“Dr Pathak and the Sulabh International have totally changed our lives and we will forever be grateful. Not only have they liberated us, but they have gone further and brought us to perform this ritual and dine with priests,” she said with her voice full of emotion.
Ms Chandra said that the process of acceptability among society has been slow which was expected but said that she was recently caught off when she was requested to give away a daughter of one of the houses that she formerly cleaned.
Ms Lalita said that to be liberated, be able to earn a living, worship in temples and dine with people who once upon a time couldn’t touch you was a dream come true but to attend and perform prayers with the priests and also take the dip had uplifted her in a way she had no words to explain.
 
 
 
 
 
 
 
Ms Dolly who is currently undergoing her undergraduate degree said that she was the first person in her clan to perform the Kumbh Mela.
“I consider myself very lucky to be here. Such rituals are usually done by the elderly and so for someone of my age to come and perform is nothing short of a miracle and I consider Dr Pathak a Godsend,” she said.
The presence of the 100 ladies at the Kumbh Mela in Allahabad caught the attention of people including fellow dippers, throngs of both local and international media, the police officers, men, women and children.
If I was ever allowed to describe what it must have felt for the 100 ladies to walk the 500 meters from their campsite to the Holy River, I would have to quote a sentence or two from the Shawshank Redemption.
 ‘…Andy crawled to freedom through five hundred yards of shit smelling foulness I can't even imagine, or maybe I just don't want to. Five hundred yards… that's the length of five football fields, just shy of half a mile. Andy Dufresne – who crawled through a river of shit and came out clean on the other side.’ After centuries of discrimination, they managed to take the dip that washed it all off.     

 

Source : http://washfair.blogspot.in/2013/02/100-new-princesses-of-alwar-and-tonk.html

Posted by & filed under Articles, In the Press, International.

India: Untouchables swim alongside Brahmins during the Maha Kumbh Mela

Broken taboo

Allahabad (India), February 9, 2013 (APIC) One hundred members of a caste of untouchables in India have participated in the February 7, 2013 ritual bath of the Maha Kumbh Mela alongside the caste Hindu priests "top" of Brahmins. The gigantic celebration is taking place near the city of Allahabad in north-eastern India.Participants broke a taboo and deeply rooted in the Indian mindset.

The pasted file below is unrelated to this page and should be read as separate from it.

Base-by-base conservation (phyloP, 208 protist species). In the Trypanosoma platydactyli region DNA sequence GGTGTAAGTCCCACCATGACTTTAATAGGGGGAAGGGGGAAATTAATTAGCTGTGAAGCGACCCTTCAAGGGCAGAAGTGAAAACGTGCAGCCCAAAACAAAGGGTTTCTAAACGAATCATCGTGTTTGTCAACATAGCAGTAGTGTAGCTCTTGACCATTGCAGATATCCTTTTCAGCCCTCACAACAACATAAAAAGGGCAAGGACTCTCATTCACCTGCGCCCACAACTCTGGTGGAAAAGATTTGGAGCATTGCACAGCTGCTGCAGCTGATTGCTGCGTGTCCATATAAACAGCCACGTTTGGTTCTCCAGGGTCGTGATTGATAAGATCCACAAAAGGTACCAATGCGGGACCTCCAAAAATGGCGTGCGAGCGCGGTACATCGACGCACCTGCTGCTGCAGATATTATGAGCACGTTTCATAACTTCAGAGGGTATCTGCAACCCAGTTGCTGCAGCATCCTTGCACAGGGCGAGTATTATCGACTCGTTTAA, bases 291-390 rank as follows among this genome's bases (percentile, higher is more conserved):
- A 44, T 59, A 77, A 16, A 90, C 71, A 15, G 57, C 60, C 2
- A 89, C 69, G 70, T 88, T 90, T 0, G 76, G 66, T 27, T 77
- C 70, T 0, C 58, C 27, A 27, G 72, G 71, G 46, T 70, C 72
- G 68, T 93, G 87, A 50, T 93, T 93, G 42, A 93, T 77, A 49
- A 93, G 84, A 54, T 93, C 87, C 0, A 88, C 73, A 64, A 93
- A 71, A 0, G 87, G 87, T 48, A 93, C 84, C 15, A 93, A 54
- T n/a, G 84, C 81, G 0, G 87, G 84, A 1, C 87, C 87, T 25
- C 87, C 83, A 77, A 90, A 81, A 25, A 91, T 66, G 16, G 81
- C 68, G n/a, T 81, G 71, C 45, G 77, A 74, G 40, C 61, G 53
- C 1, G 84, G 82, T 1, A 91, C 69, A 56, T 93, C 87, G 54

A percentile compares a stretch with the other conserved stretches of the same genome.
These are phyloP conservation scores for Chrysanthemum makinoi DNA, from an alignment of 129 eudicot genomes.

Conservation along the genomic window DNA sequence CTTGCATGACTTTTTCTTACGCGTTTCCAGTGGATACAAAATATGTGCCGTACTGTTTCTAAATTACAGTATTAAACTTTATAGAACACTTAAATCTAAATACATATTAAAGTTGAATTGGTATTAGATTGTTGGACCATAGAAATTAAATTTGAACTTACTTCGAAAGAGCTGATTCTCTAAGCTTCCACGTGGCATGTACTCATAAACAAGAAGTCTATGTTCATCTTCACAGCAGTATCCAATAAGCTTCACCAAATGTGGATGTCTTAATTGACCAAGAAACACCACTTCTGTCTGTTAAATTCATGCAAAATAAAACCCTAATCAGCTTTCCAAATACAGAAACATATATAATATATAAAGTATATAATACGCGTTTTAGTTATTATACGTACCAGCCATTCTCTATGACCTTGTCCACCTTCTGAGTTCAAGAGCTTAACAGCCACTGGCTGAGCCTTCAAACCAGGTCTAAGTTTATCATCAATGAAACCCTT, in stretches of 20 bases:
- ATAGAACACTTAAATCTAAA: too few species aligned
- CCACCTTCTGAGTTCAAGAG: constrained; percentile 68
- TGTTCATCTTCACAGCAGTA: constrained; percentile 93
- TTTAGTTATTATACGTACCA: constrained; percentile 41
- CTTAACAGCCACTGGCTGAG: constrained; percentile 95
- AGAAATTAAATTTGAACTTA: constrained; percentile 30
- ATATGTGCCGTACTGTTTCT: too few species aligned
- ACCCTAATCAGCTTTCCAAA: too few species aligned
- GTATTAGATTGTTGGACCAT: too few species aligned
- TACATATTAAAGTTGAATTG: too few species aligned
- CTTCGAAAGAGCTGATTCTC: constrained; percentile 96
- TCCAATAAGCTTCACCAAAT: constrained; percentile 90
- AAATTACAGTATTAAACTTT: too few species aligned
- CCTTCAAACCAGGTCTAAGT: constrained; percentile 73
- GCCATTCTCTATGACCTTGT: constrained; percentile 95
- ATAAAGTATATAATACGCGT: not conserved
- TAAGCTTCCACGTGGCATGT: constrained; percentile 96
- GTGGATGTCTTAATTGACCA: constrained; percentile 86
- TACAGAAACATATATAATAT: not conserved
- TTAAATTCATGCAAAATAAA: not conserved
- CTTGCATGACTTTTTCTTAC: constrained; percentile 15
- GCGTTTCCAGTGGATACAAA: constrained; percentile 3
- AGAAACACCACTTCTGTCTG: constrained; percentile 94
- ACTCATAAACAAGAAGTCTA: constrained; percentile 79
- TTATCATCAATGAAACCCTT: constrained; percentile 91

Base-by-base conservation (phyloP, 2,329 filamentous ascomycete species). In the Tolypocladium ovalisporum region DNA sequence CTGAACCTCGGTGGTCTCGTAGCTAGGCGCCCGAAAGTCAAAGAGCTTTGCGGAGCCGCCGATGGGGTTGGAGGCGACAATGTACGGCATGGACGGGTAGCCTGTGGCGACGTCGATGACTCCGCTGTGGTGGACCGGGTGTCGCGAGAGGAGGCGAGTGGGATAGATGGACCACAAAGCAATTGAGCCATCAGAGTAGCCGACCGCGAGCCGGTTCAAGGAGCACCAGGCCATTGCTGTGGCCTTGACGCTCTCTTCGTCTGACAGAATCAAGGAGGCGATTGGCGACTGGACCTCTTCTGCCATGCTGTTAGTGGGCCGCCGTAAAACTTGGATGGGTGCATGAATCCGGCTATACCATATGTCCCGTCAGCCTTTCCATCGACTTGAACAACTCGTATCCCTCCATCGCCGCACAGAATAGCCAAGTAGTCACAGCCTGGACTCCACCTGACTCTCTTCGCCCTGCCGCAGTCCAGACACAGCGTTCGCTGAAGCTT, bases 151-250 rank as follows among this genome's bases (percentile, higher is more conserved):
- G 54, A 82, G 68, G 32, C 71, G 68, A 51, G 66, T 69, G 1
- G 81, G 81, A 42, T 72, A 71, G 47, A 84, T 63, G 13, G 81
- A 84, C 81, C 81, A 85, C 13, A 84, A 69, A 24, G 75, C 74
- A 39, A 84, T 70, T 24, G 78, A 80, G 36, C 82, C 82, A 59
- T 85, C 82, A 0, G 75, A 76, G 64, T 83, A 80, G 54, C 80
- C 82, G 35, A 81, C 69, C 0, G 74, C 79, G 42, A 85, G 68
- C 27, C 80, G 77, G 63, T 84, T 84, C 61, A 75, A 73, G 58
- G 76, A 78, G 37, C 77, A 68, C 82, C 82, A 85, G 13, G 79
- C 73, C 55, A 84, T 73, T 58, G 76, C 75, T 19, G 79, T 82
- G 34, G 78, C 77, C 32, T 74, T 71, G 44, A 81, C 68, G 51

The Banghis placed at the bottom of the caste ladder, became the first untouchable to share with this high caste Hindus moment of celebration.

Besides this purifying bath, the group of Dalits, known as untouchables in India, was allowed to stay in the camps for thousands of pilgrims. They were able to share the same living space as Hindu ascetics and other members of religious groups in India, reports the news agency of the Foreign Missions of Paris, "Churches of Asia."

Garbage despised

The Bhangis form a sub-caste lowermost of the social ladder. Despite the abolition of the caste system enshrined in the Constitution of the Indian Union in 1950, the discrimination they are subject remains very strong. They do not have access to the same temple and the same well as other castes. The origin of the discrimination to which they are being held in the occupation in which they are confined, ie the daily emptying of latrines.

Breath of equality on the Kumbh Mela

"It was like a rebirth," reflects the Banghi Guddi Athwal. "Especially when Hindu priests among the largest in the country have welcomed and accepted as part of the Hindu society."

   The impressive festival of Maha Kumbh Mela are the most extreme proponents of Hindutva ('hindutva') deploy their militant activism. Initiatives aimed at emerging parallel instill a greater sense of equality in the celebration. The origin of the ritual bath of this group Bhangis alongside Brahmins is Bindeshwar Pathak, a sociologist, a Brahmin himself and ardent promoter of their cause.

Advancing the social ladder Banghis

The sociologist is known throughout India for action by the NGO he founded in 1970, "Sulabh International Social Service Organization." He has developed a very concrete way a toilet system to remove dry latrines and improve health conditions of the inhabitants.The NGO has installed 7,000 public toilets and 1.2 million private toilet, while teaching Bhanghis other trades to allow them to change their life and profession.

   "The idea behind this is to allow shared bath Banghis to move up the social ladder," said Bindeshwar Pathak.

Framed

The Maha Kumbh Mela

Opened on 14 January, the Maha Kumbh Mela will end on March 10. To date, the largest pilgrimage in the Hindu religion will undoubtedly started some 100 million people.